Limits

In 1955, my father was born in Francavilla al Mare, located along the Adriatic coast in Italy. It was an isolated village, surrounded by sand with one lone church as its landmark. It was made of beige brick and on sunny days, it created a mild contrast with the blue sky. Light pink on a blue canvas. In the summer months, locals and visitors flocked to the beach and during the evenings, they would enjoy pizza at the trattorias with their families.

My father came to Canada in the 1970s. He struggled to learn English, and one day declared that he would no longer speak Italian in the house to better master the language of his adoptive country. I never asked much about his past. It appeared grim. I know he had no formal education. When he was 10 he contracted tuberculosis, as did Rocco, his father, and my father almost died. Rocco did die, leaving my father in the care of Rita, my absent-minded and often selfish grandmother. She earned little as the housekeeper of a wealthy family in the neighbouring metropolis of Pescara.

Rita considered education too expensive for her five children, and so they went to work. My father became a barber. He still is. He has owned the same shop for 40 years. My father told me often about the hardships he experienced upon arrival in Canada.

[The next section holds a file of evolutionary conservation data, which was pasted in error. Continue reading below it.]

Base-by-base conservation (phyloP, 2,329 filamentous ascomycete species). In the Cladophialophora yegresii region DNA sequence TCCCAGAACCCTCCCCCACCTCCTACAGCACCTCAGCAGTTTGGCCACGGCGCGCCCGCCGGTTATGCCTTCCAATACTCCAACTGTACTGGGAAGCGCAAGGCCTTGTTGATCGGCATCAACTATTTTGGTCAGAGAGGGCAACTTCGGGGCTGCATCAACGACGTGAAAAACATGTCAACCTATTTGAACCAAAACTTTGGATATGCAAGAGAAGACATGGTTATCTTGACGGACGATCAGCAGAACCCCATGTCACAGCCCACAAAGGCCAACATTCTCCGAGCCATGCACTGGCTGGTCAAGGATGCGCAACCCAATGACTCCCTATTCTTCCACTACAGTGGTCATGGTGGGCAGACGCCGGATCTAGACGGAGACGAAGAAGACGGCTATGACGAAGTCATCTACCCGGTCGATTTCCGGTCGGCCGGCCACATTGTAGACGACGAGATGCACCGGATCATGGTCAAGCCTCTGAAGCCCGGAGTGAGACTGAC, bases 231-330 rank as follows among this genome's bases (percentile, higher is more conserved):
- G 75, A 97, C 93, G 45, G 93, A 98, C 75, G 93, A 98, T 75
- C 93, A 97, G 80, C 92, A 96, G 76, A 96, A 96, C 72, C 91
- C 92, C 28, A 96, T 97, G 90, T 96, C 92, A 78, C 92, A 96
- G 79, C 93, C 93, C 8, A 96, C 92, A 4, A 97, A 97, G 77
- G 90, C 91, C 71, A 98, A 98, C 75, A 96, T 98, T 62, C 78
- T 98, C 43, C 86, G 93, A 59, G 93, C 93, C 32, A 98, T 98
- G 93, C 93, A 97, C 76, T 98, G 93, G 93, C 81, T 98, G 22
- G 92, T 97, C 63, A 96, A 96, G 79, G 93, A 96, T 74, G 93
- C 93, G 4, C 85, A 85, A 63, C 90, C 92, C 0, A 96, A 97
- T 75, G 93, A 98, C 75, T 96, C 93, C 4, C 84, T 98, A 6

“They called me paki,” he would say bluntly, sans emotion. Men of his ilk emoted little, mostly anger. “And a WOP. They thought I was stupid.” My father learned English well enough, but he never learned to spell it. That still brings him shame.

I was born with a mane of red hair. Some believe my mother cheated. Even as a baby, I looked unusual next to them. A white sheep in a family of black ones. My skin was speckled with freckles. As I grew older, my name defied my image. Many still ask if I am Franco. Then they ask if I am from northern Italy. “No,” I say. “But my younger brothers look Italian, dark hair and olive skin. They tan, I burn.”

I know these tiny things. About my father, and my roots. Francavilla al Mare is busier now. Wealthier. The church still stands. On the sand, as it did over 65 years ago. My family is long gone.

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